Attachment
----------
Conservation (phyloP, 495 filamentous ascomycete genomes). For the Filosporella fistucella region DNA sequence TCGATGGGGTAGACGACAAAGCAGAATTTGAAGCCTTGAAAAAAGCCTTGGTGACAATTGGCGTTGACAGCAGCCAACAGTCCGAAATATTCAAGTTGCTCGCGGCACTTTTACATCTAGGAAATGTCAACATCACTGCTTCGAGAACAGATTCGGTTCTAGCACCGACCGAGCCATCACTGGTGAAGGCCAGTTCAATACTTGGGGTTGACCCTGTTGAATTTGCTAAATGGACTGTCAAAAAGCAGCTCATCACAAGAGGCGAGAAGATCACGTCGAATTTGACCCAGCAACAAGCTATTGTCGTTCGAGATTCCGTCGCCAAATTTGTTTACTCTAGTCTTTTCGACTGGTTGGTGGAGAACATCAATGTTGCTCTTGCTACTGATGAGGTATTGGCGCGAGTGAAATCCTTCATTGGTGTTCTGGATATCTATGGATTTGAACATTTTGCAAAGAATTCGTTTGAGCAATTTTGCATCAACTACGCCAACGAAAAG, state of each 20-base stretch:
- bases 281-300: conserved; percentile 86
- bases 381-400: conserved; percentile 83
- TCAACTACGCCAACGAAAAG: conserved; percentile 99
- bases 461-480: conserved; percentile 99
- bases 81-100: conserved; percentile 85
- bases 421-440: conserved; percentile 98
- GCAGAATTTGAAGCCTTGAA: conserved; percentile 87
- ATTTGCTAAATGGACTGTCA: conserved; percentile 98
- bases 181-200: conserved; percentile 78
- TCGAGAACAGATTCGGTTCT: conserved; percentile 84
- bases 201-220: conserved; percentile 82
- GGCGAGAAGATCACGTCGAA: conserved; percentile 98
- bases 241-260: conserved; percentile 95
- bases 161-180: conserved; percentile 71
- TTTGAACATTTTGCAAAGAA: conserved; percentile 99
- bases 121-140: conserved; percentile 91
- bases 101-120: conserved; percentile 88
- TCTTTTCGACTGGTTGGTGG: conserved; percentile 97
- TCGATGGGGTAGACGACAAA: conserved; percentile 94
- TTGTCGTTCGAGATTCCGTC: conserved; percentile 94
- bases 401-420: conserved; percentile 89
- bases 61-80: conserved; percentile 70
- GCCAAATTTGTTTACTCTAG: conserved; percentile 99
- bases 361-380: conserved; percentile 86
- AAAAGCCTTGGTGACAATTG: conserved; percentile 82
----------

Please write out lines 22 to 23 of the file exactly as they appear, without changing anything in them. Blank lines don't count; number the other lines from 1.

- bases 401-420: conserved; percentile 89
- bases 61-80: conserved; percentile 70